In human papillomavirus DNA replication, the viral protein E2 forms homodimers and binds to 12-bp palindromic DNA sequences surrounding the origin of DNA replication. Via a protein-protein interaction, it then recruits the viral helicase E1 to an A/T-rich origin of replication, whereupon a dihexamer forms, resulting in DNA replication initiation. In order to carry out DNA replication, the viral proteins must interact with host factors that are currently not all known. An attractive cellular candidate for regulating viral replication is TopBP1, a known interactor of the E2 protein. In mammalian DNA replication, TopBP1 loads DNA polymerases onto the replicative helicase after the G1-to-S transition, and this process is tightly cell cycle controlled. The direct interaction between E2 and TopBP1 would allow E2 to bypass this cell cycle control, resulting in DNA replication more than once per cell cycle, which is a requirement for the viral life cycle. We report here the generation of an HPV16 E2 mutant compromised in TopBP1 interaction in vivo and demonstrate that this mutant retains transcriptional activation and repression functions but has suboptimal DNA replication potential. Introduction of this mutant into a viral life cycle model results in the failure to establish viral episomes. The results present a potential new antiviral target, the E2-TopBP1 interaction, and increase our understanding of the viral life cycle, suggesting that the E2-TopBP1 interaction is essential.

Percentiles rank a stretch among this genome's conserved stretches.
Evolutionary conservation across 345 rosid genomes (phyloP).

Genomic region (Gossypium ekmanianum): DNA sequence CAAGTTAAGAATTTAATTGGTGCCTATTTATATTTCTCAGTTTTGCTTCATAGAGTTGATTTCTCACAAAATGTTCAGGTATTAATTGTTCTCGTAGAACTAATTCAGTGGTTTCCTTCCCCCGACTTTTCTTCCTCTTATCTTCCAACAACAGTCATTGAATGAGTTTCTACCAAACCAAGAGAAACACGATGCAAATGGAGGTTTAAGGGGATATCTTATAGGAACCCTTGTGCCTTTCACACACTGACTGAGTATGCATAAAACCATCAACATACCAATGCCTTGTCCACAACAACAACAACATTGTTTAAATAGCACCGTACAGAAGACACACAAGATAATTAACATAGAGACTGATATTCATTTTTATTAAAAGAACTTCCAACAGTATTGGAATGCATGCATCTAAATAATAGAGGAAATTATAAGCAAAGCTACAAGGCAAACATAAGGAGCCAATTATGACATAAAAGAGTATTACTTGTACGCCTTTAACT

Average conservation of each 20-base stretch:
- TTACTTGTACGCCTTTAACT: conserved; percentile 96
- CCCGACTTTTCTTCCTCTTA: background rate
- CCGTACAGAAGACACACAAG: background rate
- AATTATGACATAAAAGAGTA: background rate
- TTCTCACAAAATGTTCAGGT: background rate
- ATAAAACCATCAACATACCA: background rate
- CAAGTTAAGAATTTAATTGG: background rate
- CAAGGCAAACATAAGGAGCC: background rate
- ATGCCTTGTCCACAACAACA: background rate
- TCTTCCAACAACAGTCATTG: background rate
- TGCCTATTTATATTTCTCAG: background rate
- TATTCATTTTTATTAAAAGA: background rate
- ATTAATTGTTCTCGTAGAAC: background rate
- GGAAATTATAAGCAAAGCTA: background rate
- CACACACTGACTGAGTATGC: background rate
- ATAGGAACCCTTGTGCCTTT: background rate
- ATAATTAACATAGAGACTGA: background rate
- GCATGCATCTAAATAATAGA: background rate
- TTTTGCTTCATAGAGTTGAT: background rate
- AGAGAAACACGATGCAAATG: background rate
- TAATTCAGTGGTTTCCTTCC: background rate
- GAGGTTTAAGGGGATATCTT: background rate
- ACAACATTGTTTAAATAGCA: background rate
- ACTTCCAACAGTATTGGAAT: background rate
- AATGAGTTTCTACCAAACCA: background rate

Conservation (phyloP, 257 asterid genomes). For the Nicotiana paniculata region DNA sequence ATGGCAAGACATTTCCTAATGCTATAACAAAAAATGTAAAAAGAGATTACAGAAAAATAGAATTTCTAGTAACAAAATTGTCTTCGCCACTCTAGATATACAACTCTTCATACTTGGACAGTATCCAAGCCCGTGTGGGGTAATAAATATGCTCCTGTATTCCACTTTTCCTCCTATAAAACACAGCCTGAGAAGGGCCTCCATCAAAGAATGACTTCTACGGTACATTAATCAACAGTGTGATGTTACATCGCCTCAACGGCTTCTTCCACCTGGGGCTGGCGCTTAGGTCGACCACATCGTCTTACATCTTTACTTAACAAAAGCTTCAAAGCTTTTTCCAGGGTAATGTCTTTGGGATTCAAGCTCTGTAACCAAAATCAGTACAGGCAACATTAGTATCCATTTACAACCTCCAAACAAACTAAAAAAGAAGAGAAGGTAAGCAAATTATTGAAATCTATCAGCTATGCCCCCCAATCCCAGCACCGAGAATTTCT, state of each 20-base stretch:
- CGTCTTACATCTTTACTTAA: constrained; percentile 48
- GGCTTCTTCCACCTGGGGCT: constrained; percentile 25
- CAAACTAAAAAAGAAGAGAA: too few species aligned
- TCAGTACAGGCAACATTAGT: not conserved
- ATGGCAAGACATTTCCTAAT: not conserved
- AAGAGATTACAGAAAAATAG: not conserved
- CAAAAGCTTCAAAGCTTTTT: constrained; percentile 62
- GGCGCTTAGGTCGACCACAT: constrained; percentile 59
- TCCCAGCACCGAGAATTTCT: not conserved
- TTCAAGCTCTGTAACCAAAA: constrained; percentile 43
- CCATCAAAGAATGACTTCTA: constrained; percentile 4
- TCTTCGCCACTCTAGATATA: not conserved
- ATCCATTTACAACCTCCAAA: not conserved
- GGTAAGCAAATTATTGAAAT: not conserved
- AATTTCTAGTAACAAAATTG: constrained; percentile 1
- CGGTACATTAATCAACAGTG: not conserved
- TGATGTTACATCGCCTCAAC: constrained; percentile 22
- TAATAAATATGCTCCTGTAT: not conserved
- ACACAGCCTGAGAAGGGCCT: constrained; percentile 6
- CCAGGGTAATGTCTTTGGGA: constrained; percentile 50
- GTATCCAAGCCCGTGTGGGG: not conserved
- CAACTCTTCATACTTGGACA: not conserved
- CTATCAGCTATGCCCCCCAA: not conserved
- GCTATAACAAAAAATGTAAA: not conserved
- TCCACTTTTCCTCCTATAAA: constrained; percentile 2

ASJC Scopus subject areas
- Insect Science